Thursday, December 27

Connect Pilot in Mumbai

On 17th December 2012, at 10.30 am a small and visibly excited motley group of people sat down to
a conversation that marked the beginning of a new phase in the Magic Bus journey. The Magic Bus
Aajeevika Margadarshan Kendra is the organisation’s attempt to reach out to youth who may not have
had the opportunity to be part of the core ten year programme, but who do need the guidance and
mentoring crucial to help them move from childhood to livelihood. The centre is part of a pilot project
led by the Programme Development Unit, with Masood coordinating the Mumbai initiative.

Set in a corner of the sprawling BPT slum is a shuttered space, 15 x 15 feet, with a metal shutter and
a small office space on the first floor. Already, it has been marked off as a Magic Bus space, thanks to
an incredible effort from the administration team in Mumbai (especially Azeem and Vivek) – it is clean,
painted, there are neat chairs and laptops ready for students, electrical wires are being tidied up and
sealed. Significantly, Magic Bus did not stop with the center itself – the area outside was a garbage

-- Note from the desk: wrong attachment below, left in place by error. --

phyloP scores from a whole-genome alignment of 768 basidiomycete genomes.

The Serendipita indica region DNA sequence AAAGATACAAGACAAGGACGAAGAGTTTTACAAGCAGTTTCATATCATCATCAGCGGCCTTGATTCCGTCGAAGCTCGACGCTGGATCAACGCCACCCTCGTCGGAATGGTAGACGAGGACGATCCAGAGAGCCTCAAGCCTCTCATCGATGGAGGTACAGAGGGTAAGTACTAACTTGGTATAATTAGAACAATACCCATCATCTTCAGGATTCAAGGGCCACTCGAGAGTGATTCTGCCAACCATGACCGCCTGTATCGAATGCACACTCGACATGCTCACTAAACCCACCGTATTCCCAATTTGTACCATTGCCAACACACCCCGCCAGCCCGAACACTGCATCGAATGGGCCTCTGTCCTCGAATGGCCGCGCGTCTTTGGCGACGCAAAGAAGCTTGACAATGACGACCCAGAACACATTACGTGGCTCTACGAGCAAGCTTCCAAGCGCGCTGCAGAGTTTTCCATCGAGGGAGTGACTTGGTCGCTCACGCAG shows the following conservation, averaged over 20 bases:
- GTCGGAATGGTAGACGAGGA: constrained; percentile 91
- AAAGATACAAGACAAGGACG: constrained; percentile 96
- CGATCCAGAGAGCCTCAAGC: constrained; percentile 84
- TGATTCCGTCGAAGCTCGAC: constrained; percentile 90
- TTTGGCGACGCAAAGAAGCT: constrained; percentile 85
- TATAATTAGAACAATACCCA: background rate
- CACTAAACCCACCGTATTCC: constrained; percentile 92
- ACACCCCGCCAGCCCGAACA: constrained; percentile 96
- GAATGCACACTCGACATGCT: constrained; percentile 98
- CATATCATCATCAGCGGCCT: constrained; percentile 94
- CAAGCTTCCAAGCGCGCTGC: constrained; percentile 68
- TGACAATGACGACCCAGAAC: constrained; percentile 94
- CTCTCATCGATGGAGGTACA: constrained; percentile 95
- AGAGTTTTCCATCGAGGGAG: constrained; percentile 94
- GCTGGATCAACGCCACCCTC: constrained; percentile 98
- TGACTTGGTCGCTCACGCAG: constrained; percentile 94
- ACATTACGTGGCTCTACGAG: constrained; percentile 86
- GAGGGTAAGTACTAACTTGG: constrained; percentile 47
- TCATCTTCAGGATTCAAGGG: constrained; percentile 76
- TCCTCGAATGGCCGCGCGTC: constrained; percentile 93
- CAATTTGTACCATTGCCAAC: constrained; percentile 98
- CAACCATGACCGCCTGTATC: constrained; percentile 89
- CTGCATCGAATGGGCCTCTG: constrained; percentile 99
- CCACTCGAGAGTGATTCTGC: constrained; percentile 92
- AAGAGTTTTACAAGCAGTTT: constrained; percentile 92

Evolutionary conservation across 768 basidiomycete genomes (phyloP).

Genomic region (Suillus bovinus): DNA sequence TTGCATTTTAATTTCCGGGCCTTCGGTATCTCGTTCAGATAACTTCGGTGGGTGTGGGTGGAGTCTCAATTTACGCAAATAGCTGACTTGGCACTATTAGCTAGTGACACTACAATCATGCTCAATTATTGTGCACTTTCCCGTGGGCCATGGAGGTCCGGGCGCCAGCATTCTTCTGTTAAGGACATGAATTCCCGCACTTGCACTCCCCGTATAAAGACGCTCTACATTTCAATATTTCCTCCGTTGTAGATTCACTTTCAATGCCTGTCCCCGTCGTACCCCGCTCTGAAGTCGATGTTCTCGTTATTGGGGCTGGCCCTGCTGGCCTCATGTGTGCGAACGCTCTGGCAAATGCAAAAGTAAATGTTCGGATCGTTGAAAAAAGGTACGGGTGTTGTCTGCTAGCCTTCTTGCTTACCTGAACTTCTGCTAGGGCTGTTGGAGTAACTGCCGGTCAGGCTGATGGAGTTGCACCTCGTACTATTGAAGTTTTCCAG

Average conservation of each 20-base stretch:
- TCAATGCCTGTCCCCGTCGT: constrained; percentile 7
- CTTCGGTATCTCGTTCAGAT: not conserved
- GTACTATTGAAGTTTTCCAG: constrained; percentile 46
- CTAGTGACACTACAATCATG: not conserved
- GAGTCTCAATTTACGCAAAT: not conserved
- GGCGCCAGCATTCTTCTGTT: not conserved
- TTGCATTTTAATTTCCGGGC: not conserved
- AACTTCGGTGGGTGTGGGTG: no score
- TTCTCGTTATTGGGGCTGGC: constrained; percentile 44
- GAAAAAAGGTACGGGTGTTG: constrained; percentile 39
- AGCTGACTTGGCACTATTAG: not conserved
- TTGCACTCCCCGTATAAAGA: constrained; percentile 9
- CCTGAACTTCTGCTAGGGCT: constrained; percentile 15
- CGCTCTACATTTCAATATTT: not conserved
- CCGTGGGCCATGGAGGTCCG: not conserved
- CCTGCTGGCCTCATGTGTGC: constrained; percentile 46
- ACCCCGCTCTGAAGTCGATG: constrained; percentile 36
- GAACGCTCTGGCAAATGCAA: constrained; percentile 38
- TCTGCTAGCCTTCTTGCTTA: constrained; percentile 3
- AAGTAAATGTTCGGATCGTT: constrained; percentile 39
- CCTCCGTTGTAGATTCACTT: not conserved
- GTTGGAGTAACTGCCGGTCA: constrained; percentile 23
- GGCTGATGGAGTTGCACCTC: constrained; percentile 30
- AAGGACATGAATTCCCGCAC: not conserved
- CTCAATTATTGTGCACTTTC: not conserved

dump last week. On Sunday morning it was almost a play space!

The inauguration was attended by Magic Bus staff including our community coordinators, peer leaders
and members from our Parents’ Collective. Sindhu had through extensive follow ups ensured that the
Corporator of the area, Mrs Samita Naik attended the inauguration with several of her party workers.
Masood initiated the process, inviting the group to sit together to discuss challenges that young
people in the area face in accessing livelihood options. In the highly engaged discussion that ensued,
community members shared their thoughts and experiences freely. Some of the comments and sharings
that emerged from the discussion are:
a. Children need positive role models who will enable them to see value in education
b. The main thing children require is guidance – how should they think positively, what can they
contribute and what steps should they take to progress
c. Most children here cannot speak English. So when they go to a prospective employer they
immediately lose out to convent-educated students who are confident and speak well.
d. Parents should be involved in their children’s lives, providing the support and check that is
required to ensure that they attend school regularly and act responsibly
e. Young people aren’t aware of how they should present themselves for an interview
f. The main thing children need today is to know computers and English. Our children don’t go to
college, so they don’t get this education.